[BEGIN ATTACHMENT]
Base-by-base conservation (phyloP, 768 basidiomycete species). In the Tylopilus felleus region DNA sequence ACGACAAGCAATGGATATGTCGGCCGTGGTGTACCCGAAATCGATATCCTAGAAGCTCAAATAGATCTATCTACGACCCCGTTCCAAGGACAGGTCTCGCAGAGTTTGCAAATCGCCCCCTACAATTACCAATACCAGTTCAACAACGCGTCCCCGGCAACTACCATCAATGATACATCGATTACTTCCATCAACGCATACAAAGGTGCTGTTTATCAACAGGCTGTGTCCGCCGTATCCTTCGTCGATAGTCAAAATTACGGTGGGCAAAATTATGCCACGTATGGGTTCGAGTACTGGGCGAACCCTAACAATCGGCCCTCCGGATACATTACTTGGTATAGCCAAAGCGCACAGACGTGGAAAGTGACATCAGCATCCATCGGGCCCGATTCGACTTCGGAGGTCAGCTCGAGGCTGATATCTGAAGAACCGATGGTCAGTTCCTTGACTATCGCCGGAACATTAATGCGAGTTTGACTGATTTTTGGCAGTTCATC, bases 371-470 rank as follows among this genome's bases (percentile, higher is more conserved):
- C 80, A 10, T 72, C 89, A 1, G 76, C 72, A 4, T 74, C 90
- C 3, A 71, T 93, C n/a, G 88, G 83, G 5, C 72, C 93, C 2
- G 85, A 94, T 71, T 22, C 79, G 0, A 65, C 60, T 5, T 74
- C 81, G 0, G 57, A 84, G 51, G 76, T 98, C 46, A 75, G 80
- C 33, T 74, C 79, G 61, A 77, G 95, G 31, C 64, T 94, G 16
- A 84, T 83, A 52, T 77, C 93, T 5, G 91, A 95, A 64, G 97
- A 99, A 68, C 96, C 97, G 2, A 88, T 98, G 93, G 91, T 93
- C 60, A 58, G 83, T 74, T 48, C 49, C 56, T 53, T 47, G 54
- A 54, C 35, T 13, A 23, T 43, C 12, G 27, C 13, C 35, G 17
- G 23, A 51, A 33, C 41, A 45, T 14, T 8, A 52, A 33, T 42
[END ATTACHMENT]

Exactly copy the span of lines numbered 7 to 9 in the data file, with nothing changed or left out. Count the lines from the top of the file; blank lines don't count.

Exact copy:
- A 84, T 83, A 52, T 77, C 93, T 5, G 91, A 95, A 64, G 97
- A 99, A 68, C 96, C 97, G 2, A 88, T 98, G 93, G 91, T 93
- C 60, A 58, G 83, T 74, T 48, C 49, C 56, T 53, T 47, G 54